Helmets and reflective clothing/gear are a must. Learn the rules of the road. Riding safely with saddlebags (aka "panniers") and other gear on your bike takes practice; take some training rides and specifically practice the skill of riding in a straight line and controlling your bike with the added weight.

Take a course

Courses in safe cycling, bicycle repair, and bicycle touring are offered by many local community colleges and bike clubs, as well as online.

Stay cheap

Cycle touring lends itself to camping, couch surfing, staying at youth hostels, and using the "Warm Showers" network, a nationwide community of fellow cyclists who will put you up for the night.

Have fun, and stop and say hello if you see me along the road. I'll be the tall guy on the old ten-speed, wearing the Allman Brothers Band t-shirt.

This post from the Green Cheapskate by Jeff Yeager is republished with the permission of The Daily Green.  Check out more great content from The Daily Green:

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Guest's picture

I highly recommend bicycles; in fact, I can't recommend them enough. The only reason you should not be riding a bicycle is if your physical condition prevents you from doing so. There are too many positive things about bike riding to not do it.

Guest's picture

consider trying out a recumbent bike. It took a year of nagging from my un-husband to get me to try one--then I didn't want to ever get off! It's the closest thing I've found to that great "kid" feeling of bike riding.

Advantages: Seat is like sitting in a chair, so it helps with various problems like sciatica. Seems to be easier to pedal if you have problems with knees. Lower to the ground, so less chance of falling--you just put your feet out to keep from falling. (But still wear your helmet!)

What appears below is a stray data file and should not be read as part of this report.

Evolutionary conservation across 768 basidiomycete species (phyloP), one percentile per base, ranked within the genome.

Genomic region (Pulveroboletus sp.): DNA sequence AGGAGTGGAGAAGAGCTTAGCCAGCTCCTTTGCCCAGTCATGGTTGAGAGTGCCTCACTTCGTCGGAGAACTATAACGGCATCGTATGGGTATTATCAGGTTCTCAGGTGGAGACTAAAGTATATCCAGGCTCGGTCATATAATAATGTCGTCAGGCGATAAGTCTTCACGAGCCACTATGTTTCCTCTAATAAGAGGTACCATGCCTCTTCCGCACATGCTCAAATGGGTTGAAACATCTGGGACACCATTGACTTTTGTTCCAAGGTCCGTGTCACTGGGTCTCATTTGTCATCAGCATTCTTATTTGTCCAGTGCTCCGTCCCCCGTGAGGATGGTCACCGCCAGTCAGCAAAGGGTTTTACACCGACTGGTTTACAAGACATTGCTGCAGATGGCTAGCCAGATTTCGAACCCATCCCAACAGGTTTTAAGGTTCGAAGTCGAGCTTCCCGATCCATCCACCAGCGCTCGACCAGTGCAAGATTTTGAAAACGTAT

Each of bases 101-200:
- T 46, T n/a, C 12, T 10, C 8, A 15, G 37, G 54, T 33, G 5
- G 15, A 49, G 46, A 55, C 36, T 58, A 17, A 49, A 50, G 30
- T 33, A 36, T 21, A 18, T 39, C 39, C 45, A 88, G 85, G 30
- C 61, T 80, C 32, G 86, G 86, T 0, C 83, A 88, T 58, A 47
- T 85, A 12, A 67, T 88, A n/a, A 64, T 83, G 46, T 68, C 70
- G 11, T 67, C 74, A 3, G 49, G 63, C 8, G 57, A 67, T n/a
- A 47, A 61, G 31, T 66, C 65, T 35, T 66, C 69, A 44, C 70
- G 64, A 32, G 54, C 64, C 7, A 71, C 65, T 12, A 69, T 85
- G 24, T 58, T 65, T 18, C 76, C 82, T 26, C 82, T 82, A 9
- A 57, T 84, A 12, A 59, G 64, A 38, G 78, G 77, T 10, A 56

Disadvantages: More expensive. Because it's lower to the ground, you may have more difficulty seeing in some situations (like city intersections).

Guest's picture

And if you need to, you *can* commute to work on a bicycle, even across the bay. My husband does this five days a week: Bikes through the City, crosses the bay via BART, then pedals all the day into the East Bay.

Guest's picture

I've been doing all my errands this summer on my bike. In the past 6 weeks I've spent $11 on gas - which is great! I enjoy the exercise, and I'm rediscovering my town. Not sure I'll still be doing it in the rainy season, but for now it's saving me money and making me happy.

Xin Lu's picture
Xin Lu

Hey Coco several of my coworkers do the same thing.  They bike to CalTrain in SF and come to work in San Mateo.

Guest's picture

amazing that you have cycled so much!!

Guest's picture

Bikes are awesome, save money and help the environment. great job here!

Guest's picture

Lost 4 friends on bikes. Three due to cars running them over and one due to a heart attack while pedaling to work in 98 degree weather.No thanks, I'll keep the car and drive my way into ill health, poverty and depression.

Guest's picture

So sorry about you friends.
I would like to ask where do you live? I have been riding my bike for years and know quite a few people that rode them all over the place including country roads and busy highways. I have yet to know someone that was actually killed or hurt riding one.

Also, I don't think anyone would endorse using a form of transportation that is so dangerous. Please, don't give up.